My father and mother both come from Pakistan. My father did not have to migrate (based in Lyallpur) but my mother’s family did. My maternal grandparents are Kashmiris and lived in Amritsar. During the time of Partition, they actually were in Kashmir. Upon hearing that the “halaat” (situation/ongoings) had degraded, they never returned to Amritsar.
My grandparents lost a major bus business of which my great grandmother initially started by becoming a share holder. Instead, they crossed through the mountains and arrived in Rawalpindi. From there they went to Lahore and later settled in Lyallpur (now Faisalabad).
I sometimes wonder how anyone could just leave their homes like that. What type of situation were those times? It’s hard to believe (the closest I see are the homes of Palestinians being bulldozed and watch them being displaced from their land, a horrific experience).
I had the opportunity some years back to perform a symbolic walk that mimicked (albeit to no remotely close degree) that of my grandparents. It was the only thing I could think of and it felt powerful, yet dangerous all at the same time. On a visit to India for a friend’s Sikh wedding, at the end the trip, his family decided to literally drop me off in Pakistan. We drove from Delhi all the way through Punjab and to the Wagah border. Along the way, I noticed many Arabic names for localities. We finally got to Wagah, and then I walked that stretch, right into Pakistan. It felt surreal and I remembered my grandparents.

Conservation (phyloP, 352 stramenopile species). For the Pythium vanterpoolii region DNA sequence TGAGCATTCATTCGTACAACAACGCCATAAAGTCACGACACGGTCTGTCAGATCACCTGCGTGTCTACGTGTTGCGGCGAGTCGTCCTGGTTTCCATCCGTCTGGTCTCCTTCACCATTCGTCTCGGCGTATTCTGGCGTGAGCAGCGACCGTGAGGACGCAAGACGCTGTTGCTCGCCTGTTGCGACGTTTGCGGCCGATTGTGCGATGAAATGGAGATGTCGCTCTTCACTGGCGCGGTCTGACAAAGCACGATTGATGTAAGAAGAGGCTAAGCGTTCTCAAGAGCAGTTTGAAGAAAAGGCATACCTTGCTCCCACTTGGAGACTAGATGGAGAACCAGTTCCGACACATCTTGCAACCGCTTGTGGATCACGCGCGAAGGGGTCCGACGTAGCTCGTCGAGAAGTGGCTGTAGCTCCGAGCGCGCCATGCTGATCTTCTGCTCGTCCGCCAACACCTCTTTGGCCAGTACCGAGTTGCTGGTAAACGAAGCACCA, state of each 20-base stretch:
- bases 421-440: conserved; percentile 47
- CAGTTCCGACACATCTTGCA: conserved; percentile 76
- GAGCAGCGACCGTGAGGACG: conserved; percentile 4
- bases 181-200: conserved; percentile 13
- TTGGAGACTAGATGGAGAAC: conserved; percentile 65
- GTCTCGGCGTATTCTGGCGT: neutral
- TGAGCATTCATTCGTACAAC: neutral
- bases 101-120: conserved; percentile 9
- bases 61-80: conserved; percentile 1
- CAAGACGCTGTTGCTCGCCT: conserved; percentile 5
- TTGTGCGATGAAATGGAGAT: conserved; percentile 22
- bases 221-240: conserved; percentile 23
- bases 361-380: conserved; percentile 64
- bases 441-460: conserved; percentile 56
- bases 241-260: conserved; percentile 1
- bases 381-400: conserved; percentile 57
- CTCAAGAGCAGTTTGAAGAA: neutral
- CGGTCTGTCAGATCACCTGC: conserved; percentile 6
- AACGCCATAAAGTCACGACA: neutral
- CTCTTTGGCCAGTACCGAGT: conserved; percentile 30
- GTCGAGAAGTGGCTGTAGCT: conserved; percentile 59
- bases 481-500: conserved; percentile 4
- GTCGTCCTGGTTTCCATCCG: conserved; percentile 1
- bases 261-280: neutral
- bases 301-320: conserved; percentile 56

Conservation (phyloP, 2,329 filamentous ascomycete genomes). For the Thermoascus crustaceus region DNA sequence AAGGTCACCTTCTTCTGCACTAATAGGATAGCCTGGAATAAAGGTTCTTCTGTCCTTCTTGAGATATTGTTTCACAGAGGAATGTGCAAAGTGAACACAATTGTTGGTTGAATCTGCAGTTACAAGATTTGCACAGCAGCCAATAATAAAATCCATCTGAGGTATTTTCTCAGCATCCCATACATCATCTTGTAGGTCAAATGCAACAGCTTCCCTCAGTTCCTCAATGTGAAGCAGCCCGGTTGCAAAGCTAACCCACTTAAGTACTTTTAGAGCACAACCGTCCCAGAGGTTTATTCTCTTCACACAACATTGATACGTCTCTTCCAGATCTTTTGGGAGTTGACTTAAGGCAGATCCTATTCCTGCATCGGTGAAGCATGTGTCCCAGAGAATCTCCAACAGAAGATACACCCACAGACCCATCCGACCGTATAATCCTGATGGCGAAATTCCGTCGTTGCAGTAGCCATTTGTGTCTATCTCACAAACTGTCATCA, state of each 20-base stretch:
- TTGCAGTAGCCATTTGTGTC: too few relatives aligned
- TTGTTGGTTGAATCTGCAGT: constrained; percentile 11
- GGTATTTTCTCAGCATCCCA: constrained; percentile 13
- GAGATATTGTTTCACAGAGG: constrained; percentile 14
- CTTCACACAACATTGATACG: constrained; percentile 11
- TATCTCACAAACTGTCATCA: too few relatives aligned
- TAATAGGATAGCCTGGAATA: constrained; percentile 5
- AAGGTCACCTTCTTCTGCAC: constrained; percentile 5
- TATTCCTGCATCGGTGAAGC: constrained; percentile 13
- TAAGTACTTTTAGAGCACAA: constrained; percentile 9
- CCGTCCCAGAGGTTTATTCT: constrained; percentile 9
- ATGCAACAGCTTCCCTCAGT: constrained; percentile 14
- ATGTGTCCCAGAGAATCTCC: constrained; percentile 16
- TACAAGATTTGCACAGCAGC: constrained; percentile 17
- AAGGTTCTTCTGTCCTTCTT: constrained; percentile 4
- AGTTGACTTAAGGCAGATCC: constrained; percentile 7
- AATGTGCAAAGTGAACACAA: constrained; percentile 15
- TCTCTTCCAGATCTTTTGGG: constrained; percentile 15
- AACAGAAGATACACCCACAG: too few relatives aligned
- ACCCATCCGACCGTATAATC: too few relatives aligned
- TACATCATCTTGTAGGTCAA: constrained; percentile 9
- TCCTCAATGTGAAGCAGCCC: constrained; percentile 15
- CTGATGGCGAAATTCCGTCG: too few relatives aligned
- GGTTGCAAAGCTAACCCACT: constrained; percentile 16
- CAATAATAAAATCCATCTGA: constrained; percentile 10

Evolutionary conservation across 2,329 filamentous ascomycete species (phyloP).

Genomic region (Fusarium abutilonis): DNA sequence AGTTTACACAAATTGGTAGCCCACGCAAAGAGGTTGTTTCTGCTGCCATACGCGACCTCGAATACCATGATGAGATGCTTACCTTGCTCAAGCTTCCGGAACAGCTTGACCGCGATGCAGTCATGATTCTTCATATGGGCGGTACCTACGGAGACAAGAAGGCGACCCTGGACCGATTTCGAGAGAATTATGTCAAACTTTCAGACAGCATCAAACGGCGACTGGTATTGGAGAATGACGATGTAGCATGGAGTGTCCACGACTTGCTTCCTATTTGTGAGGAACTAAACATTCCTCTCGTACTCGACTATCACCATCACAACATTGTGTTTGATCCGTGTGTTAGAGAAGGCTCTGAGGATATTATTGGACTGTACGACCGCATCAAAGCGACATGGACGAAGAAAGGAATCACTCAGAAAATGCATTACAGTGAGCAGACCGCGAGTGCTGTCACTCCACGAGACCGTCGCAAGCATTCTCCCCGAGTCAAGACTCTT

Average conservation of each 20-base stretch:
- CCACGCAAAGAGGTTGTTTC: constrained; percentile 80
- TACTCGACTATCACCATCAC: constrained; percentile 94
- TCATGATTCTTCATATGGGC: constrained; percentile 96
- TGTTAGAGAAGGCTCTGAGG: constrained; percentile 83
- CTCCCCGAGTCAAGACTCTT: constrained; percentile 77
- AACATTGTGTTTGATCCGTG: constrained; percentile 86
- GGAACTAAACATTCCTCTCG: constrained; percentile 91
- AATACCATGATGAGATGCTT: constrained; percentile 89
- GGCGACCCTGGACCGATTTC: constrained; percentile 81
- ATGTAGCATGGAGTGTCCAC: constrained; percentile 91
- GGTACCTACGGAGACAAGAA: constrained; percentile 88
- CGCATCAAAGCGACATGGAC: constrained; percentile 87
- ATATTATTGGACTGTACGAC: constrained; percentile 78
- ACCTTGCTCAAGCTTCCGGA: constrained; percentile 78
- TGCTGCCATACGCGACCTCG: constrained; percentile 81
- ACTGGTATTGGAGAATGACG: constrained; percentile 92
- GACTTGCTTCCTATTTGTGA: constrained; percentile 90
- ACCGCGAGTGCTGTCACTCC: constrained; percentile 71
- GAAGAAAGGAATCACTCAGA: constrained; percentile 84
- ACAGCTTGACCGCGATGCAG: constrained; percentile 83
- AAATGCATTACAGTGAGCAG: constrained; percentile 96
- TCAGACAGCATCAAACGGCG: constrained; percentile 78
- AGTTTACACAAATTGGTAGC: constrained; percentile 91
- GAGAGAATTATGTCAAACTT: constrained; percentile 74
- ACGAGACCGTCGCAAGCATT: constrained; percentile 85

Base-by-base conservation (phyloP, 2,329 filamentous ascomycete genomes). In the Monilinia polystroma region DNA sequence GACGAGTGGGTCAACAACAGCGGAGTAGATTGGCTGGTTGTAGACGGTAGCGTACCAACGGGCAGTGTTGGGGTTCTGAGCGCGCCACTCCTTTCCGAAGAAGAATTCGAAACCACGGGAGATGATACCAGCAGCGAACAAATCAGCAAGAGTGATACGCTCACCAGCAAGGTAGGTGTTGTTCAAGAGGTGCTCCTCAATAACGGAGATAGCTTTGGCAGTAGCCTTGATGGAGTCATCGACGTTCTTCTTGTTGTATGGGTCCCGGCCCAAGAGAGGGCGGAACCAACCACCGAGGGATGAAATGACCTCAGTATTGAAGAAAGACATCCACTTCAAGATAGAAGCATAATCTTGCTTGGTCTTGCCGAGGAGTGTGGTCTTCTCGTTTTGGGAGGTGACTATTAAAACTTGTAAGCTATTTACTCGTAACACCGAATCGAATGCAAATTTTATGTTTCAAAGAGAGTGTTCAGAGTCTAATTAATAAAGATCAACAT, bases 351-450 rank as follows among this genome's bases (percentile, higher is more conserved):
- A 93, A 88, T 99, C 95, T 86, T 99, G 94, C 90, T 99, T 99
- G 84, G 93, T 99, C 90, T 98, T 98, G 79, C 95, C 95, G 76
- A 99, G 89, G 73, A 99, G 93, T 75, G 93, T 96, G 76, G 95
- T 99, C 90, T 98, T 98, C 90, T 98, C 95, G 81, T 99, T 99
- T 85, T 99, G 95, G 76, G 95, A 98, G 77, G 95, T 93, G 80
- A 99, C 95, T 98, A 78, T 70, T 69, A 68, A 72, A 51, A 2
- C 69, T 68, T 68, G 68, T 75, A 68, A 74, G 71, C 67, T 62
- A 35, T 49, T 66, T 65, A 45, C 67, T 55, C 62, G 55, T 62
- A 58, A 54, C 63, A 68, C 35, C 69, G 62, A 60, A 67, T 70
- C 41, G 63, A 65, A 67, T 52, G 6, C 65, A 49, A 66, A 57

Moreover, this idea of being Canadian and Pakistani has been interesting. Sometimes you feel like you aren’t from here (Canada). Over there (in Pakistan), everyone say’s you’re “from outside” so you aren’t one of them either. Alas, this is who I am and I need to make sense of it. Wherever I can, I try to connect to the culture that raised me. I’ve featured my parents in my work, including My Skin: Brown, a story about growing up as a Pakistani-Canadian.
This excerpt is from JAWAB DO! A new project that explores The Partition of India.